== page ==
The Reel Deal and Other Bad Jokes
Saturday, December 18, 2004
"Dodgeball is a sport of violence, exclusion, and degradation."
This one's a gimme. Previous one was "Mallrats." I need to watch some more obscure movies or get some more obscure quotes.
Well, I've got one member so far. I don't think that's quite enough to initiate a discussion yet, but don't worry Sam--when I get just a few more volunteers to participate in this little experiment, it's on.
I was on a paid crew recently. Here's the lowdown.
I was working on my wardorbe project last Thursday, an attempted replica of the coat from Equilibrium (quoted in previous posts), when I recieved a phone call. I didn't recognize the number. I went out in the hall and answered it. Those magic words:
"I've got work for you."
He was looking for a PA at $150 a day, which is pretty much standard unless you're unionized like those Charlotte boys at $200 a day. In fact he was looking for two PAs.
"Hey, Dollar. Want a job?"
Derrick "Dollar" Brown was the person nearest to me, so he got it. In retrospect I feel that you should only bring someone on a show if you trust them implicitly to work hard, know their shit, and not have an attitude. Also in retrospect I made a good choice with Derrick.
What it boils down to is that when someone does a bad job, they make you look bad, because that shows that you have bad judgement. No shit. Derrick and I worked together on the school project, "Uriel" (what happened to the fucking link button on this damn thing?) as Gaffer and Key Grip. I believe I've mentioned I was Key Grip. We worked together quite well. Derrick is a hard worker with something between his ears. Now that I think back, we made a good team on Uriel. Likewise we made a good team on the commercial (it was a warm-and-fuzzy spot for a hospital).
Some people know their shit, but they have an attitude. I'm not even going to attempt to disguise that I'm talking about Red here, because he'd know who he is. He knows his shit, as far as I can tell. I'm not the Grand Grip Poobah or anything, so maybe someone like Greg (gaffer on the commercial) would judge better. Red likes the gaffer position.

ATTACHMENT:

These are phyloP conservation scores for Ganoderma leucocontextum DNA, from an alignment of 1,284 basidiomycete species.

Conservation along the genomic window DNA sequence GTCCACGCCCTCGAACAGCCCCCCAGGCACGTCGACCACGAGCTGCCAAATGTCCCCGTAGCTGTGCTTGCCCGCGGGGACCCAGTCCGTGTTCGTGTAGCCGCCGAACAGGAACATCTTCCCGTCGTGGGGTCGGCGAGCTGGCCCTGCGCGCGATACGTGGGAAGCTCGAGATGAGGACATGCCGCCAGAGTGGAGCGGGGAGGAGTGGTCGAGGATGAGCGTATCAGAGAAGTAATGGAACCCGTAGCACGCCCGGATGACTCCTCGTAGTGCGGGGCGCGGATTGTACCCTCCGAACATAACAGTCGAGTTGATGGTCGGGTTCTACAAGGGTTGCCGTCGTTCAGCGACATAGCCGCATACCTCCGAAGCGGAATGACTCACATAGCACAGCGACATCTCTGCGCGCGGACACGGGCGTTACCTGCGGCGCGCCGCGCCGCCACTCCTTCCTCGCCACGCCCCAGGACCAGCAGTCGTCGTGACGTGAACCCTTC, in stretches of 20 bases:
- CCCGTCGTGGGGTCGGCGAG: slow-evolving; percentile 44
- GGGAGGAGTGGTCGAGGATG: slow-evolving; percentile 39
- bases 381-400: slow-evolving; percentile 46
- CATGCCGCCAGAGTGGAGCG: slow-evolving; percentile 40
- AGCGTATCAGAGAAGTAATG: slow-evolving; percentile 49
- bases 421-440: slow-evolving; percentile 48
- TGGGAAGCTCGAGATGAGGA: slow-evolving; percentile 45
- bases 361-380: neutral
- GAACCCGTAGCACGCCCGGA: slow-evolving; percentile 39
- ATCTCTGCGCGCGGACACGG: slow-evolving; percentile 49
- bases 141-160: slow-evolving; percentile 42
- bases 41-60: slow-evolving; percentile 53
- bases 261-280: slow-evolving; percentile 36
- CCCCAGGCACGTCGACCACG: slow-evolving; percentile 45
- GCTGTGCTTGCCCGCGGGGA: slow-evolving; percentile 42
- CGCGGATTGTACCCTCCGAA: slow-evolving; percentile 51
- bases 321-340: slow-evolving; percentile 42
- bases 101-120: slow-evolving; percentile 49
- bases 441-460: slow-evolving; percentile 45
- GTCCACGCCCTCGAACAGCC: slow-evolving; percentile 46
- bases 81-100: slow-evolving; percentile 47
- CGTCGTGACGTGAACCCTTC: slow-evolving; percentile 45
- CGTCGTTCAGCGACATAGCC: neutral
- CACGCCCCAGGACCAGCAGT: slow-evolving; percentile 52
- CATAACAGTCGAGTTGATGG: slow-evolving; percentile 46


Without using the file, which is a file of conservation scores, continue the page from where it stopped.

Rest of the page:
Red's problem is that he has an attitude. His dad worked as a camera op and 1st AD. The 1st AD is the set boss. Isn't that the director? No. The director is the set god. The AD greases the wheels of the production so the director doesn't have to, and has considerable power. After you do it for a while you're used to the power, and maybe it can go to your head. Maybe you tend to take charge in the wrong situations at the wrong times. Whatever. All I know is, Red's dad took a teaching position. Last resort? I don't know. I'd like to teach a few young bucks (more on that phrase later) a few tips of the trade...when I've done enough to prove that I know 'em in the first place. But I'd much sooner work. My point is that Red has the exact same tendancy. He bogarts shit incessantly. My computer; my camera; and my kitchen, by not cleaning up, which especially pisses me off. On set, that kind of behaviour could get you fired, or at least not invited back, since once you're on board it's often too late to hire someone else, especially on a three-day commercial shoot. In Red's defense, he was 2nd Assistant Camera (AC) on Uriel, and he had his shit together and didn't step on anybody toes. In rebuttal of that, I wasn't around him that much, and more importantly I wasn't in his department. So...
The jury is out on Red. I'll keep thinking about it. I'd rather he prove himself one way or the other without my reccomendation.
Working on a shoot is a harrowing experience, most especially if you're a newbie. Every time you fuck up, no matter how minor the fuck up, you die a little inside, expecting the guy forking out the money to come over and tell you that the crew is actually "overmanned" and that you can "take the next three days off." Then the only option is to move a few states away, because no one will hire you now. So you see, freelancing is by definition unsteady work, if well-paying. So if you fuck up, you've fucked yourself.
Now, punctuality especially is prized in the film business, and by my dad as well. So, I too consider it a fine thing indeed to be punctual, since it was badgered into my tonker at an early age. With all the preceding information in mind, imagine how I felt when I pulled up a whole fifteen fucking minutes late.